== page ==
The current decline in lamb and mutton prices can largely be attributed to the extremely high carcass prices of up to R110/kg, seen a month ago.
This was according to independent agricultural economist Dr Johnny van der Merwe, who told Farmer’s Weekly that the high prices had forced consumers to switch to other sources of protein such as poultry, pork and beef.
“Grade A carcasses currently sell at about R97,84/kg, which is still 11% higher than they were at the same time last year. Grade C [carcasses] are selling at R76,61/kg, which is 12% higher than the [corresponding period] in 2021.
“The high prices are largely [the result of] limited supply due to high rainfall in the main sheep-production areas of South Africa. This has made it difficult for producers to get the animals ready for market,” Van der Merwe explained.
He added that despite the relative decrease in the feeder lamb price to R44,20/kg, down 6,5% from three months ago, it was still 0,2% higher than the price seen during the same period last year.
According to Van der Merwe, the current decrease in mutton and lamb prices had to be measured against the extremely high prices that were achieved earlier.
He said that whereas extremely high prices possibly suited individual producers, they did not bode well for the industry as a whole, as they resulted in consumers avoiding mutton and lamb at retailers, while lower and more affordable prices obviously induced them to buy more of the product.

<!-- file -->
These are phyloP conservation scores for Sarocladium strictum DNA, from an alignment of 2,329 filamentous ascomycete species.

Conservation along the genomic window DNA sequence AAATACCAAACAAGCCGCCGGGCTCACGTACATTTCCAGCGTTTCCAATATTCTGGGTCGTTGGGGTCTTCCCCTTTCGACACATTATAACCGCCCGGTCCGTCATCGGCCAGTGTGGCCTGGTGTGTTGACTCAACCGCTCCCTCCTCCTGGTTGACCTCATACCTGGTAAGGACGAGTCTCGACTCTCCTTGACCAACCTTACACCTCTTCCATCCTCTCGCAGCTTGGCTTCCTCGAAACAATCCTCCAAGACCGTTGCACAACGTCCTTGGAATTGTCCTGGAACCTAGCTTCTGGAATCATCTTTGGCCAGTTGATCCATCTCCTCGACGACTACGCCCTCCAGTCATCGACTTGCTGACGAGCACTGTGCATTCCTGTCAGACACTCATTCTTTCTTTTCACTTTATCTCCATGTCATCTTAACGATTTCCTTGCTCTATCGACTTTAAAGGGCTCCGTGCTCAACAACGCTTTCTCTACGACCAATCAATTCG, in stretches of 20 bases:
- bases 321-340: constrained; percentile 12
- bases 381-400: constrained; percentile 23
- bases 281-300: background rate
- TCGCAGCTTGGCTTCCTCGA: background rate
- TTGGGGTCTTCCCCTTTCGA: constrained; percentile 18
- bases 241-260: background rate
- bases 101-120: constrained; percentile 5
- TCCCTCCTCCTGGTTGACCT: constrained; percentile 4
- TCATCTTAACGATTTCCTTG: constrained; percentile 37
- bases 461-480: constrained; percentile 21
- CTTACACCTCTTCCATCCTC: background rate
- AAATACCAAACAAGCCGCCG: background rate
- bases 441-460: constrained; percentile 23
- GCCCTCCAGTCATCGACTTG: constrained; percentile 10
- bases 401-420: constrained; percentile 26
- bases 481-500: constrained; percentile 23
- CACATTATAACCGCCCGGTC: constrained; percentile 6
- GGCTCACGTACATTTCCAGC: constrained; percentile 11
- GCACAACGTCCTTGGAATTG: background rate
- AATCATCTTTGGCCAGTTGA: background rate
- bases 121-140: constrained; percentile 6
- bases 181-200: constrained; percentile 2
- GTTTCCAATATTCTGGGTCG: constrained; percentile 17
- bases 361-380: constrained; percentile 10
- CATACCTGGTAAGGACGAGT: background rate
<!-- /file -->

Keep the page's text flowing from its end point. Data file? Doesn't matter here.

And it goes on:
“Indications are that prices will continue on a downward trend until the end of October, and they are expected to start moving upwards from November onwards [towards the festive] season.
“Projections show that the feeder lamb price will stabilise from now on if the feedlot industry starts to push up purchases towards the end of the year,” said Van der Merwe.
Annelie Coleman represents Farmer’s Weekly in the Free State, North West and Northern Cape. Agriculture is in her blood. She grew up on a maize farm in the Wesselsbron district where her brother is still continuing with the family business. Annelie is passionate about the area she works in and calls it ‘God’s own country. She’s particularly interested in beef cattle farming, especially with the indigenous African breeds. She’s an avid reader and owns a comprehensive collection of Africana covering hunting in colonial Africa, missionary history of the same period, as well as Rhodesian literature.